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Review of Philosophy and the Mirror of Nature

West, Cornel

Richard Rorty's Philosophy and the Mirror of Nature strikes a deathblow to modern European philosophy by telling a story about the emergence, development and decline of its primary props: the correspondence theory of truth, the notion of privileged representations and the idea of a self-reflective transcendental subject. Rorty's fascinating tale—his-story—is regulated by three fundamental shifts which he delineates in detail and promotes in principle: the move toward anti-realism or conventionalism in ontology, the move toward the demythologizing of the Myth of the Given or anti-foundationalism in epistemology, and the move toward detranscendentalizing the subject or dismissing the mind as a sphere of inquiry.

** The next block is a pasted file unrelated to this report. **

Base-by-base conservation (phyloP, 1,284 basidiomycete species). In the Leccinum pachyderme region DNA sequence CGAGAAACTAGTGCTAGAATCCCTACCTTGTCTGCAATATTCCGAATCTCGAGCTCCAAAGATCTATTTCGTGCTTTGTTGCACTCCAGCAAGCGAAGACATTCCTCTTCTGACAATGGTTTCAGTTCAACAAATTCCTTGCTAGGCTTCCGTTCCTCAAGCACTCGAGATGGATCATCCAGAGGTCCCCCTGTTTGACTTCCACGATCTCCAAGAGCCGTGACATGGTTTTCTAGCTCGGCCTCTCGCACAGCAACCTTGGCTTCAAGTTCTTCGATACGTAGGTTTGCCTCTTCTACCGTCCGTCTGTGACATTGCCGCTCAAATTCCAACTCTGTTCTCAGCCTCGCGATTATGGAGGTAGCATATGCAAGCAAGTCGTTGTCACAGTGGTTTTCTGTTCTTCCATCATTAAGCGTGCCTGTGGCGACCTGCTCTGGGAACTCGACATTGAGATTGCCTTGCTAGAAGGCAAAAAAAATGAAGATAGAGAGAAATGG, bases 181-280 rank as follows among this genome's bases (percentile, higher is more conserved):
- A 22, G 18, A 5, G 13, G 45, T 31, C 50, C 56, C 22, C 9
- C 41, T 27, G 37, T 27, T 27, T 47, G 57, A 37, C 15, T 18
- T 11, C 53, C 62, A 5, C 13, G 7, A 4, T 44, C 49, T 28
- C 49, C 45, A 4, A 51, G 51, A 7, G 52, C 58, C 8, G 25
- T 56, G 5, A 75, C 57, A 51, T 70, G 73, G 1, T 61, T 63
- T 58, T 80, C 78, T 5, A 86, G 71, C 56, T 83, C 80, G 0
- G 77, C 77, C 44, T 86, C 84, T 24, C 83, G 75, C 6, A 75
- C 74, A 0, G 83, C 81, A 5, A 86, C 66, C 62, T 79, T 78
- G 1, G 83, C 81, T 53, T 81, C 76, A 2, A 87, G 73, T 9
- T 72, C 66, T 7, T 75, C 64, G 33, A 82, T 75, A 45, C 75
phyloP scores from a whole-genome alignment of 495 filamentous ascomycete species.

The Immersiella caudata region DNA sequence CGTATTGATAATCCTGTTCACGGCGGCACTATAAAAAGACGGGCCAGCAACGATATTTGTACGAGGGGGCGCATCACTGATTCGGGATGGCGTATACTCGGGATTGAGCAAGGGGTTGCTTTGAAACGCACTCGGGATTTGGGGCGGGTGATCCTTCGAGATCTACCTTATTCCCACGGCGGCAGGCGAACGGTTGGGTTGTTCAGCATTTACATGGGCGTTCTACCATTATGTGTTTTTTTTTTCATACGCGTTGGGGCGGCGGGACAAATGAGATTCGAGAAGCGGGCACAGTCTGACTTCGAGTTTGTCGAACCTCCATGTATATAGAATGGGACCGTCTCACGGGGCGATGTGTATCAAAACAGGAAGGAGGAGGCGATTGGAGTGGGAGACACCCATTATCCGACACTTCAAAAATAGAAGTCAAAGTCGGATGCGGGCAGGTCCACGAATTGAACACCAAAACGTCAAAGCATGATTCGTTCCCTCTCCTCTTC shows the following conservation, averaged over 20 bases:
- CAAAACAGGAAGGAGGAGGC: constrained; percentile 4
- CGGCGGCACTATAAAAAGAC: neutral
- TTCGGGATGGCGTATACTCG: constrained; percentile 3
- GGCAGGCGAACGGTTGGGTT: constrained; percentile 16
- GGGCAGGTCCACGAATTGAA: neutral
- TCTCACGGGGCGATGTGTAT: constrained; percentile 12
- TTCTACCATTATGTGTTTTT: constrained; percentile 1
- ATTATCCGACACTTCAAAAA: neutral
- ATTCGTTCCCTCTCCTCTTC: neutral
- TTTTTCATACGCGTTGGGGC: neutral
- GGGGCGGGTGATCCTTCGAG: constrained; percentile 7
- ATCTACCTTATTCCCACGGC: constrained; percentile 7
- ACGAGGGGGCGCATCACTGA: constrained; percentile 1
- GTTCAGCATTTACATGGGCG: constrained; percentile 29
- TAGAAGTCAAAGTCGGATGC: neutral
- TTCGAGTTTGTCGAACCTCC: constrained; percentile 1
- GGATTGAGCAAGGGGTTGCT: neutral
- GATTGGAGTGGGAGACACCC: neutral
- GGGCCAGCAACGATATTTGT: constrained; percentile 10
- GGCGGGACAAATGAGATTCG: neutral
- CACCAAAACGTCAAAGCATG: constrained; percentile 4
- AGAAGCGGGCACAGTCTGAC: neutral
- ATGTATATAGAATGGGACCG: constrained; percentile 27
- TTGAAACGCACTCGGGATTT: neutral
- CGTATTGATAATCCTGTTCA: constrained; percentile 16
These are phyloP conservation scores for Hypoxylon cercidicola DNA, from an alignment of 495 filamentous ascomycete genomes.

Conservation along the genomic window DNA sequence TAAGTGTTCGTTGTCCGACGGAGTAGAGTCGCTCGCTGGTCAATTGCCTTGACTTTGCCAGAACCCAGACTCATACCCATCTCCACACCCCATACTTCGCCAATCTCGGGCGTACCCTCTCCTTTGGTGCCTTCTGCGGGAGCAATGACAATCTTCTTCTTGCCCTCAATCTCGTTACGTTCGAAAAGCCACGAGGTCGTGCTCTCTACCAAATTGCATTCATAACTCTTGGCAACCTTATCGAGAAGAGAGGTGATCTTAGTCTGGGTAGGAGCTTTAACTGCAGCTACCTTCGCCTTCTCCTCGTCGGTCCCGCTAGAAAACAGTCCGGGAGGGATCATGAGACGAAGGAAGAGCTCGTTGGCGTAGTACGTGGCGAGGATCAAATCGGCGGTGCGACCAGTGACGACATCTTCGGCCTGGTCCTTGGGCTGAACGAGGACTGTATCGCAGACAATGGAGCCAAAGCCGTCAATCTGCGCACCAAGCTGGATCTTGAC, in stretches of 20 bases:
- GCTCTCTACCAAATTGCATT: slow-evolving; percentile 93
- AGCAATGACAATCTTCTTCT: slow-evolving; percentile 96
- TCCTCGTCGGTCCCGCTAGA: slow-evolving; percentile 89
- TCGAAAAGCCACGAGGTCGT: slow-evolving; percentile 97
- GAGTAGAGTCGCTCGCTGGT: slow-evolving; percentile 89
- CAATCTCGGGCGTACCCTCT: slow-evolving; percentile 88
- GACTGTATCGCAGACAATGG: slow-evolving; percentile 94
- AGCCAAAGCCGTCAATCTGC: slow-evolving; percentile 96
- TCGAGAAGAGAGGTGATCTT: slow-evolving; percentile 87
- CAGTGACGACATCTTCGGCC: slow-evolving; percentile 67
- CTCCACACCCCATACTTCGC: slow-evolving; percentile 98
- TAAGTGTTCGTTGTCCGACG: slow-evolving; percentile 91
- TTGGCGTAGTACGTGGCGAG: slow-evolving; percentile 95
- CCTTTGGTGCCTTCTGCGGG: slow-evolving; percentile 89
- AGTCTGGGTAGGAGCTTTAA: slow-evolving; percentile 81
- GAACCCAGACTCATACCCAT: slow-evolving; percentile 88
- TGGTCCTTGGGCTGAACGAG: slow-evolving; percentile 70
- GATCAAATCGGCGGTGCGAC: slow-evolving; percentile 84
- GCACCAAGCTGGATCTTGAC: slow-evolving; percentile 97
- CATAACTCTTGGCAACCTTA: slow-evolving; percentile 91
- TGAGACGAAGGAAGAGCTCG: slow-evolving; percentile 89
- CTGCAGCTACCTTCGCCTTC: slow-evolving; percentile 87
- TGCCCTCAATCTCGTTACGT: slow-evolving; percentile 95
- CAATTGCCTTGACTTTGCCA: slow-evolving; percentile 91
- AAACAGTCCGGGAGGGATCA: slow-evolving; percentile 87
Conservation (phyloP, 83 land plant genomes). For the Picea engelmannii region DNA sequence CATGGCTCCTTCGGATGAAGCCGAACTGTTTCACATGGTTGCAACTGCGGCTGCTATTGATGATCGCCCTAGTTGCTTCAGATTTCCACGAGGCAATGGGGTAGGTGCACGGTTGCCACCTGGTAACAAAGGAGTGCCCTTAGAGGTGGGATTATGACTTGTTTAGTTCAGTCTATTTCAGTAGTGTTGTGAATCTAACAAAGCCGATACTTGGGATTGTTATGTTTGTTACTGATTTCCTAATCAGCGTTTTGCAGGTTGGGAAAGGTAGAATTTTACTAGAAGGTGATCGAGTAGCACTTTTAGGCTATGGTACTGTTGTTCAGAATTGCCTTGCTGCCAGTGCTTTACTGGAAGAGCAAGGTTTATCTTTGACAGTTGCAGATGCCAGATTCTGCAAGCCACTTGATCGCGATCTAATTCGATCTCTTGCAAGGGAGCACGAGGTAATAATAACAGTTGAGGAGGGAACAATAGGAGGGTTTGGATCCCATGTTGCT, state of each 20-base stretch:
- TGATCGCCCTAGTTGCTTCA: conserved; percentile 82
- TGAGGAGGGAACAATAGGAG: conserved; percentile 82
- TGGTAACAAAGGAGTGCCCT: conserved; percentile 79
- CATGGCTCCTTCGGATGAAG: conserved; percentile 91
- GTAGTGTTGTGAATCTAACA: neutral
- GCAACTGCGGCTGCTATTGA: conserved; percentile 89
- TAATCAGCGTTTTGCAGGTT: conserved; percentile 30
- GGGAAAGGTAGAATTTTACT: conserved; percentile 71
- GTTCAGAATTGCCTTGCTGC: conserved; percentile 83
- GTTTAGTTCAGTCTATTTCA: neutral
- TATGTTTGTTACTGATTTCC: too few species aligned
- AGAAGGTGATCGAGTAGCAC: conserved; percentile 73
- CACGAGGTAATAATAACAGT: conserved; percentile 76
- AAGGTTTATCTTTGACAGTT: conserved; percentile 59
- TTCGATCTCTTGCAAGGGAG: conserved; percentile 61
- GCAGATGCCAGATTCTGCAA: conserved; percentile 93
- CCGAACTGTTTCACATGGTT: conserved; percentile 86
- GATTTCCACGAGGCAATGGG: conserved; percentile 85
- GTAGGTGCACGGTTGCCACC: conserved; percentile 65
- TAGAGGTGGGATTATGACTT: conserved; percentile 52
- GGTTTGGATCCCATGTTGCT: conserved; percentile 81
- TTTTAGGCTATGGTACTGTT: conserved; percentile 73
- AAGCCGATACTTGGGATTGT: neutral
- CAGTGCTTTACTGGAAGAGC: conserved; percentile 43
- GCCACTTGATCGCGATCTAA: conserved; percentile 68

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Union Seminary Quarterly Review

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Union Theological Seminary
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January 9, 2013